Kings fans may feel completely ripped off, but fans of other teams too may believe they have grounds to complain as well. For fans of teams from areas less populated than L.A. or Boston, this boom in ratings, as it coincides with allegations of NBA corruption, can give rise to some major conspiracy theories. Major cities like L.A., Chicago, Boston, and New York, bring with them huge populations of potential viewers and merchandise consumers, and since one of the major allegations against the NBA is that it fixed a Western Conference Final game to lift the Lakers over the Kings, many fans (especially embittered fans of the teams who didn’t make it to the finals and got knocked out by those pesky Lakers) might be tempted to jump to some additional conclusions about NBA corruption.

From a business point of view, given the option between, say, a Sacramento team, and a team like the Lakers, it’s clear one result would seem more profitable than the other. Just like, and I’m sure my fellow Jazz fans will agree here, when Michael Jordan, millionaire and marketing man’s dream, won his fifth and sixth titles, that was probably a more appealing result than giving those back-to-basics Jazz from a state with a total population of just over 3 million any title at all. This isn’t to say either of those Jazz-Bulls series was rigged or any games in the 2008 playoffs were rigged so the NBA could get this dream matchup… But the recent allegations make it seem more believable than ever before that it could have happened… Let’s just say I won’t be at all surprised if this series happens to go all the way to a much-hyped game seven.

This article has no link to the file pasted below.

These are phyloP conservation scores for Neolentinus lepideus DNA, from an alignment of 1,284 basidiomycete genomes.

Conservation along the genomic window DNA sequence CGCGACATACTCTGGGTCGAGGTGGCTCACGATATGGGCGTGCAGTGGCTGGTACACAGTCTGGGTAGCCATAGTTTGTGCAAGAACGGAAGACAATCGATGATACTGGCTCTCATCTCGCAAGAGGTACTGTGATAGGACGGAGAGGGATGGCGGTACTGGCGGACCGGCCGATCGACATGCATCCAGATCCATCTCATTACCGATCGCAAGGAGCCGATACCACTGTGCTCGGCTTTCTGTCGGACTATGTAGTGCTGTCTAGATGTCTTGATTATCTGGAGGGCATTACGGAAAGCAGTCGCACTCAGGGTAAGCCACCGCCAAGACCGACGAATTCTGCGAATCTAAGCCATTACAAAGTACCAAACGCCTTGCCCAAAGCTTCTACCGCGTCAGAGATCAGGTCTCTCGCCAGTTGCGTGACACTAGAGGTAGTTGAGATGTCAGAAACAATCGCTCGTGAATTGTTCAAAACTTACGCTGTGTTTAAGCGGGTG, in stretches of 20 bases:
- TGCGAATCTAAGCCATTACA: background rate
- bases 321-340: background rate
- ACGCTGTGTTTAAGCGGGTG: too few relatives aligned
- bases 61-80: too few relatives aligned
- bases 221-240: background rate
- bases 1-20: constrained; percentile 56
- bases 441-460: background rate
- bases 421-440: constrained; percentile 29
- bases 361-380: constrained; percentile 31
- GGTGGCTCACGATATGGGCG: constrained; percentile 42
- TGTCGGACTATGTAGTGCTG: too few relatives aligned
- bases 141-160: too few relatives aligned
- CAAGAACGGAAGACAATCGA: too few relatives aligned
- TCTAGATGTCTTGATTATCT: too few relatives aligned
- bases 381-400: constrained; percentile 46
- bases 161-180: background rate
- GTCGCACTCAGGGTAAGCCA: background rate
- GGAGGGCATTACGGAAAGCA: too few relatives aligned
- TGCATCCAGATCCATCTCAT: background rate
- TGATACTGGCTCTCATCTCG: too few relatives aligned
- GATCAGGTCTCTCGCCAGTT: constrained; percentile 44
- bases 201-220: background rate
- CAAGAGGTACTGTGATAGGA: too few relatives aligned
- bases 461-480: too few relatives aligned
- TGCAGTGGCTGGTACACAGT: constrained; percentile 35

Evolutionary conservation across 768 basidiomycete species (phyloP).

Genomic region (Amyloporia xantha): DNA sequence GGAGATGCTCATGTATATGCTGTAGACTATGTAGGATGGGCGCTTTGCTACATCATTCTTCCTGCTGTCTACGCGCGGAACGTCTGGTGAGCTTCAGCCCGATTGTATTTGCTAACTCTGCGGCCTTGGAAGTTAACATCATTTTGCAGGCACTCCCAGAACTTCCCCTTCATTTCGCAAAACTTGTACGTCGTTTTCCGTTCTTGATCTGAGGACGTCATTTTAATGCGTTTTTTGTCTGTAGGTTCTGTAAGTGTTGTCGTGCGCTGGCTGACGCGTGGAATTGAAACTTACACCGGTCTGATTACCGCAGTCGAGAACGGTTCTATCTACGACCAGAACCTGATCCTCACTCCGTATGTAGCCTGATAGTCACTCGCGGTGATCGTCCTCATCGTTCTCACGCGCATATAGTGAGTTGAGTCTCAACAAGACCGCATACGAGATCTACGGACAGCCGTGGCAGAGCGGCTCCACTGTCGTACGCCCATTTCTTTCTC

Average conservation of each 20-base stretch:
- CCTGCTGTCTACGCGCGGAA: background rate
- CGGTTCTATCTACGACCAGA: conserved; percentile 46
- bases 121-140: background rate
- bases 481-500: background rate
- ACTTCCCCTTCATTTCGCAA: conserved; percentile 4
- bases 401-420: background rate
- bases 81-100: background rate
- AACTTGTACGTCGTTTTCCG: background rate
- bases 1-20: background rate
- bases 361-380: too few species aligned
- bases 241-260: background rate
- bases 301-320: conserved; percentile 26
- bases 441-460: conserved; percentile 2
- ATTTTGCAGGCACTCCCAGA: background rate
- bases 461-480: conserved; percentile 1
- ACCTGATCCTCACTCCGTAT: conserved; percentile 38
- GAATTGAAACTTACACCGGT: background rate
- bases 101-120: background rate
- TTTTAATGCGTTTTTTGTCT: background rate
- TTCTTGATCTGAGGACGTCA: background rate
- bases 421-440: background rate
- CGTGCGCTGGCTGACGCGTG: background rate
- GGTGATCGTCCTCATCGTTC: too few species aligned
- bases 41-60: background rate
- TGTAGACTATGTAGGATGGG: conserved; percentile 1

An American Girl and the Great Depression

This weekend Kitt Kittredge: An American Girl opens in theaters. The movie is based on a series of books about American Girl character/doll, Kitt Kittredge. While I was totally into American Girl dolls and their books as a kid, I think Kitt was introduced to the group a few years after my American Girl prime. But my little sister had the doll and loved the books.

I’ve always loved that the American girls were girl characters with a lot of spunk, a lot of ambition, and a lot of strength, which is rare for girl characters written just for girl readers. Kitt is especially interesting to me because her story is set during the Great Depression. I can’t think of another movie I’ve seen that has depicted this era of extreme American poverty, let alone from a child’s perspective, so I’m excited to see how they depict it here in a kids’ movie. I plan to see it when it opens this weekend (with the little sister and perhaps a gaggle of her friends). Review to come.

Here’s the trailer: